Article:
Chair of the Securities and Exchange Commission (“SEC”) Gary Gensler stated that he would support Congress if it were to delegate more power to the Commodity Futures Trading Commission (“CFTC”) to regulate certain crypto assets such as Bitcoin. This move would not interfere with the SEC’s current regulatory authority and jurisdiction. Only bills have been introduced in Congress, but no formal action has been taken.
The SEC Chairman’s Views
At an industry conference, SEC Chairman Gary Gensler remarked that he would support Congress’s decision to delegate more authority to the CFTC to handle specific crypto issues such as those about Bitcoin. He would look forward to working with Congress to vest such power over “nonsecurity tokens” and “the related intermediaries” in the CFTC.
However, Chairman Gensler had declared and made clear that this power given to the CFTC will in no circumstances interfere with the SEC’s authority:
Let’s ensure that we don’t inadvertently undermine securities laws. We’ve got a $100 trillion capital market. Crypto is less than $1 trillion worldwide. But we don’t want that to undermine somehow what we do elsewhere.
In other words, the CFTC can regulate this commodity, a digital asset-like industry—including Bitcoin—so long as it does not interfere with or reduce the SEC’s powers. For instance, Gensler mentioned that the United States has a “$100 trillion capital market,” but the crypto market is “less than “$1 trillion worldwide.”
Further, according to Chairman Gensler, crypto exchanges, such as Coinbase Global, Inc., should register with the Commission as a national securities exchange, similar to NASDAQ or the New York Stock Exchange. CFTC regulation would not prevent the SEC’s position in this manner regarding certain online crypto exchanges.
The Public Reaction
Overall, the SEC and many individuals are on board, giving the CFTC more power. The reason for this advocacy is a little nuanced. For instance, holders of cryptocurrency often assert that the SEC and its rules are “unsuitable for the nascent industry” because there is a “massive difference[s]” between cryptocurrencies and traditional assets regulated by the SEC.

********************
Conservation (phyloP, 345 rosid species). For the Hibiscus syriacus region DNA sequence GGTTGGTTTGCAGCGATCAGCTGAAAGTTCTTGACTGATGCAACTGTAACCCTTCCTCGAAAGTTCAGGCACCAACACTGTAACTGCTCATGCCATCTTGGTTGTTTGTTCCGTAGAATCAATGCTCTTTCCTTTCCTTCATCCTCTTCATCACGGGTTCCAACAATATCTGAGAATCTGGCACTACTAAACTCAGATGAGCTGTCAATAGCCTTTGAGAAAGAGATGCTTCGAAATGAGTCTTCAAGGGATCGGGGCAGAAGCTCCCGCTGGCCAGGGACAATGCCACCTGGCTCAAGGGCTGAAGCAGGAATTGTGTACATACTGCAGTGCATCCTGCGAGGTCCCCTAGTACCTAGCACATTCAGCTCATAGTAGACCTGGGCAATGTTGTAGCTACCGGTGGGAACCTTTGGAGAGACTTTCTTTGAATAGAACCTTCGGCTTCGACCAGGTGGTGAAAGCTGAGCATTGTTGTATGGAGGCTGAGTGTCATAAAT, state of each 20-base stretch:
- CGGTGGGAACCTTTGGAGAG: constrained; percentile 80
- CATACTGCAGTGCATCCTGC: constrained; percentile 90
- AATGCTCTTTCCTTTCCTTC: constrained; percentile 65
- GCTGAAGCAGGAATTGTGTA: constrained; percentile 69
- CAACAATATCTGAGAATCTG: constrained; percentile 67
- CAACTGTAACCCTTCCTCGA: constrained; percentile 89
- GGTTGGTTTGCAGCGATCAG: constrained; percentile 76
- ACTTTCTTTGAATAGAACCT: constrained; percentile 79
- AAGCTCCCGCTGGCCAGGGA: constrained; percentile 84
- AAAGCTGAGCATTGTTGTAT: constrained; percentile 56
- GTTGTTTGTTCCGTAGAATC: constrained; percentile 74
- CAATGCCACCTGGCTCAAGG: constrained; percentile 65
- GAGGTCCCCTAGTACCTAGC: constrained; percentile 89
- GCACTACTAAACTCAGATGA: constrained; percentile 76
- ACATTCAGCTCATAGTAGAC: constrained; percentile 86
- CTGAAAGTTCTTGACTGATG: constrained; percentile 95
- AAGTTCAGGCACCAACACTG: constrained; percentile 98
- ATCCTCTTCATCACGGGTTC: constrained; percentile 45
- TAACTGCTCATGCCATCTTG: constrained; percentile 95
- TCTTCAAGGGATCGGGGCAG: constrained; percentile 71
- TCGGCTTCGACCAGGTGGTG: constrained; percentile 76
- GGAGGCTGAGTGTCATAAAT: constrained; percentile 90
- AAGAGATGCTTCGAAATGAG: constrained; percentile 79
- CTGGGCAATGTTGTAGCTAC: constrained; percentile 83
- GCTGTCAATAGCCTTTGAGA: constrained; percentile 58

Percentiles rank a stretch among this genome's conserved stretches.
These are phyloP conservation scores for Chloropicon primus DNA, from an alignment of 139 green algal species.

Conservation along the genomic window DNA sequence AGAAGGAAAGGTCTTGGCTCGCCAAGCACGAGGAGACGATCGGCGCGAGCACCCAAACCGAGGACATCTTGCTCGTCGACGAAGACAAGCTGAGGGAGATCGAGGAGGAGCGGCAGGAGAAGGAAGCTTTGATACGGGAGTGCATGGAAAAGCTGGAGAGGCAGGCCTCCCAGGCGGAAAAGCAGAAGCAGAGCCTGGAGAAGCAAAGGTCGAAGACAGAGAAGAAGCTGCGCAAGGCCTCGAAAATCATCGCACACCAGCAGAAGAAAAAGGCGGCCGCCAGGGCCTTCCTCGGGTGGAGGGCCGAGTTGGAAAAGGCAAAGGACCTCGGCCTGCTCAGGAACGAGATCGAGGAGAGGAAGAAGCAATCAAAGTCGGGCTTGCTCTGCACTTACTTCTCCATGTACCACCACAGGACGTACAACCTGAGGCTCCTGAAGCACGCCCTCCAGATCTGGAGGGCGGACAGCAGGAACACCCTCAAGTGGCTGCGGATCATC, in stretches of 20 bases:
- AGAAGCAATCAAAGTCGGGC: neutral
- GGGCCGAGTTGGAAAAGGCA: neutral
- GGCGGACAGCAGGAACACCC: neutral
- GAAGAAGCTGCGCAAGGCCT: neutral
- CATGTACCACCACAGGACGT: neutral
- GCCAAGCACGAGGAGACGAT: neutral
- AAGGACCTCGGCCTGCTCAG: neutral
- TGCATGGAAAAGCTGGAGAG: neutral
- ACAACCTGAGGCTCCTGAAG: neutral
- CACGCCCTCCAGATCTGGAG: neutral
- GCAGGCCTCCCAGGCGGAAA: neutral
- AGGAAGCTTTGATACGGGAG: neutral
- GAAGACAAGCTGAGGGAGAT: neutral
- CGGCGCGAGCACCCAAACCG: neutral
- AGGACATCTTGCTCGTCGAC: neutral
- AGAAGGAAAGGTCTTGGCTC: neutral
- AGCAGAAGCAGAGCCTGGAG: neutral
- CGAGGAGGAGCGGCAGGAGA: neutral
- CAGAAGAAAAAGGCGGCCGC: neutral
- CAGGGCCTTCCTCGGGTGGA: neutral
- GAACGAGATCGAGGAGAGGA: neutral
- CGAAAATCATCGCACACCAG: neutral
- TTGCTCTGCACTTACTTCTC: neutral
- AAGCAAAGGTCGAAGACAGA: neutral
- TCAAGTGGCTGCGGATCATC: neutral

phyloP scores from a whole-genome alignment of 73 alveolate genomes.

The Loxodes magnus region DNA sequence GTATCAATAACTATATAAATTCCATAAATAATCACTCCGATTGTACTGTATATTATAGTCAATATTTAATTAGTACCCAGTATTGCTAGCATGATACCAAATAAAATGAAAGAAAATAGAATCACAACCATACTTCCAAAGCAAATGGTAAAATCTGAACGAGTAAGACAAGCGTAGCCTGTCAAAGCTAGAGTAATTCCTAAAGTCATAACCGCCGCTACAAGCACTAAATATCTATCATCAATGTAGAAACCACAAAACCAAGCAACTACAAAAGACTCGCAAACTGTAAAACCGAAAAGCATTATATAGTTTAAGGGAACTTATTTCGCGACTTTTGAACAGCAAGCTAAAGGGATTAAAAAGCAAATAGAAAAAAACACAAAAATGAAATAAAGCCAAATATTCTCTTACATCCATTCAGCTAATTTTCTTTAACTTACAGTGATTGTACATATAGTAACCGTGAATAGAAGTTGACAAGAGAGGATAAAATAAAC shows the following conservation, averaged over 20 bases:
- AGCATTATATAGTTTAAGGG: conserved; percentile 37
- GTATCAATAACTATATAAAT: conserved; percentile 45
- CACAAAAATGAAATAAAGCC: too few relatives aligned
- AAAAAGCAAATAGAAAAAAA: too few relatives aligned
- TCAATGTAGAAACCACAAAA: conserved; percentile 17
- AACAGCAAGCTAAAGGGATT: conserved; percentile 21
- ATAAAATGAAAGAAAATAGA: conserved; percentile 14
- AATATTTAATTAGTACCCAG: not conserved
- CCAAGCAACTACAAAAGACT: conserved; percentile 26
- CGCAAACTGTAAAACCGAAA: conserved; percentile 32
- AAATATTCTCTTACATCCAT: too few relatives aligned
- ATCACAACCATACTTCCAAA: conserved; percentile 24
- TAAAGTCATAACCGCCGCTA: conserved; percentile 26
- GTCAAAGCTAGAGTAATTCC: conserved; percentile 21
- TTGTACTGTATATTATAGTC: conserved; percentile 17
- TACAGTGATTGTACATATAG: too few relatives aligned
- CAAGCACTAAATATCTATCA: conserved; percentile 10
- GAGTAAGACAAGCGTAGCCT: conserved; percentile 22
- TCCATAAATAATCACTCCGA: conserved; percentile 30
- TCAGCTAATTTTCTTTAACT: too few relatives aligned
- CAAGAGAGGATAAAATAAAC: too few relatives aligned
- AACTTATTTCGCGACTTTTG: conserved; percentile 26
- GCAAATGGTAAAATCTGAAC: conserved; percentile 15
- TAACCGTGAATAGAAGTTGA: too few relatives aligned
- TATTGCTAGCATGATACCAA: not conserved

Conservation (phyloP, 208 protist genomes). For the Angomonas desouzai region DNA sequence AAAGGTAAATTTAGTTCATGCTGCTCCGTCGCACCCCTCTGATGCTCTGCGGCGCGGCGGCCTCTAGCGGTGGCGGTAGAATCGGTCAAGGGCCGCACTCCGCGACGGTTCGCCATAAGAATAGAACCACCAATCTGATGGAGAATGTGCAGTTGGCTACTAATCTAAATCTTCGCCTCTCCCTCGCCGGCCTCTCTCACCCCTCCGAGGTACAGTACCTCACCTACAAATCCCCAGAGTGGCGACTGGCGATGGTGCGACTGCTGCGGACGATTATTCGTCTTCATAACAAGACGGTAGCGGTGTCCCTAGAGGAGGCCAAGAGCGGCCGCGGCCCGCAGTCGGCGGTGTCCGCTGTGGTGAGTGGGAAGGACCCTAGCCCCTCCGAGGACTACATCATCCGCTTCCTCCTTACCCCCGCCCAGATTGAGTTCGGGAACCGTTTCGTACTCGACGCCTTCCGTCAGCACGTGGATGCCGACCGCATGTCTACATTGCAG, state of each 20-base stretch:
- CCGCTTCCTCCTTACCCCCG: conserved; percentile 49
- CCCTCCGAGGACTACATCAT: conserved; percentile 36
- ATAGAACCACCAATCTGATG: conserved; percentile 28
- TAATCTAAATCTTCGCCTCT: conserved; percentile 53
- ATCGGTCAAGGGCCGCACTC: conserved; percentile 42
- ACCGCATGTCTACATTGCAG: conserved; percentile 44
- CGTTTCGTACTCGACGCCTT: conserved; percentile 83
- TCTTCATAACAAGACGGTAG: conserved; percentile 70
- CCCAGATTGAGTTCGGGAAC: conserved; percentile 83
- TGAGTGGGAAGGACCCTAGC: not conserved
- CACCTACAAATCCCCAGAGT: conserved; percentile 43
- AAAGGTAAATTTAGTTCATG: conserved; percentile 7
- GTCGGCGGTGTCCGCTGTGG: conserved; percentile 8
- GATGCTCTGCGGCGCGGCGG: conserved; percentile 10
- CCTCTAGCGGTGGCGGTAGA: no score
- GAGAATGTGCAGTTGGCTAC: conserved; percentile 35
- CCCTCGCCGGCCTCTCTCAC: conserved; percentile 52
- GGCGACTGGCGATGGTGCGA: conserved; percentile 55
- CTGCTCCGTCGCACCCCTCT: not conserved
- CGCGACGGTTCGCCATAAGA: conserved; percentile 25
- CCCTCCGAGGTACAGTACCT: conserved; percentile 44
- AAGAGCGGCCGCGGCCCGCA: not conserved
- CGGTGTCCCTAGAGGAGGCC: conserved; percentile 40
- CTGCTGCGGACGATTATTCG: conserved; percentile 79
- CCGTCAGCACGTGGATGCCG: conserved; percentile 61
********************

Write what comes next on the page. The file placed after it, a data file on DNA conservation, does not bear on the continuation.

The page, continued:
Brad Garlinghouse, the CEO and founder of Ripple—Ripple of which is currently in the middle of a heated lawsuit with the SEC over whether Ripple’s token, XRP, is security—weighed in on this issue in a Bloomberg interview:
Time and Time again, you find that the CFTC is the most appropriate regulator for this industry, and I think you will find that uniformity across the whole industry.
There has also been significant discussion and support from cryptocurrency lobbyists. Lobbyists recently grasped this idea and began urging lawmakers and regulators that the CFTC is the appropriate party for asserting primary jurisdiction over the crypto industry—not the SEC.
Further, many lobbyists agree that traditional stocks and bonds differ entirely from cryptocurrencies. They are structured differently and have other intended users altogether. Therefore, the SEC’s rules for traditional securities do not nicely apply to cryptocurrencies.
Despite this, substantial confusion and controversy remain. The SEC versus CFTC debate regarding which agency is more apt to handle the crypto industry and who should regulate what continues to rage on.
Current Progress to Vest Additional Authority with the CFTC
Several bills have already been introduced in the House and the Senate that aim to grant such power to the CFTC to oversee certain aspects of the crypto market.
One example is the Digital Commodities Consumer Protection Act of 2022, which would require all digital commodity platforms to register with the SEC, trading facilities, brokers and dealers, and custodians. This bill has only been introduced as of mid-August and has not been passed in either the House or the Senate.
In addition to asking for clarity from Congress, CFTC Chairman Rostin Behnam has asked Congress to enact a law that would give the CFTC the authority to regulate cash markets in this respect and provide it with funding for other areas of potential oversight.
The SEC favors granting the CFTC more authority to oversee certain crypto assets—including Bitcoin. This would allow the CFTC to regulate the crypto sphere more aggressively. In addition to supporting from the SEC and the public to give increased authority to the CFTC—and not the SEC in these respects—bills have also been introduced to make this position official.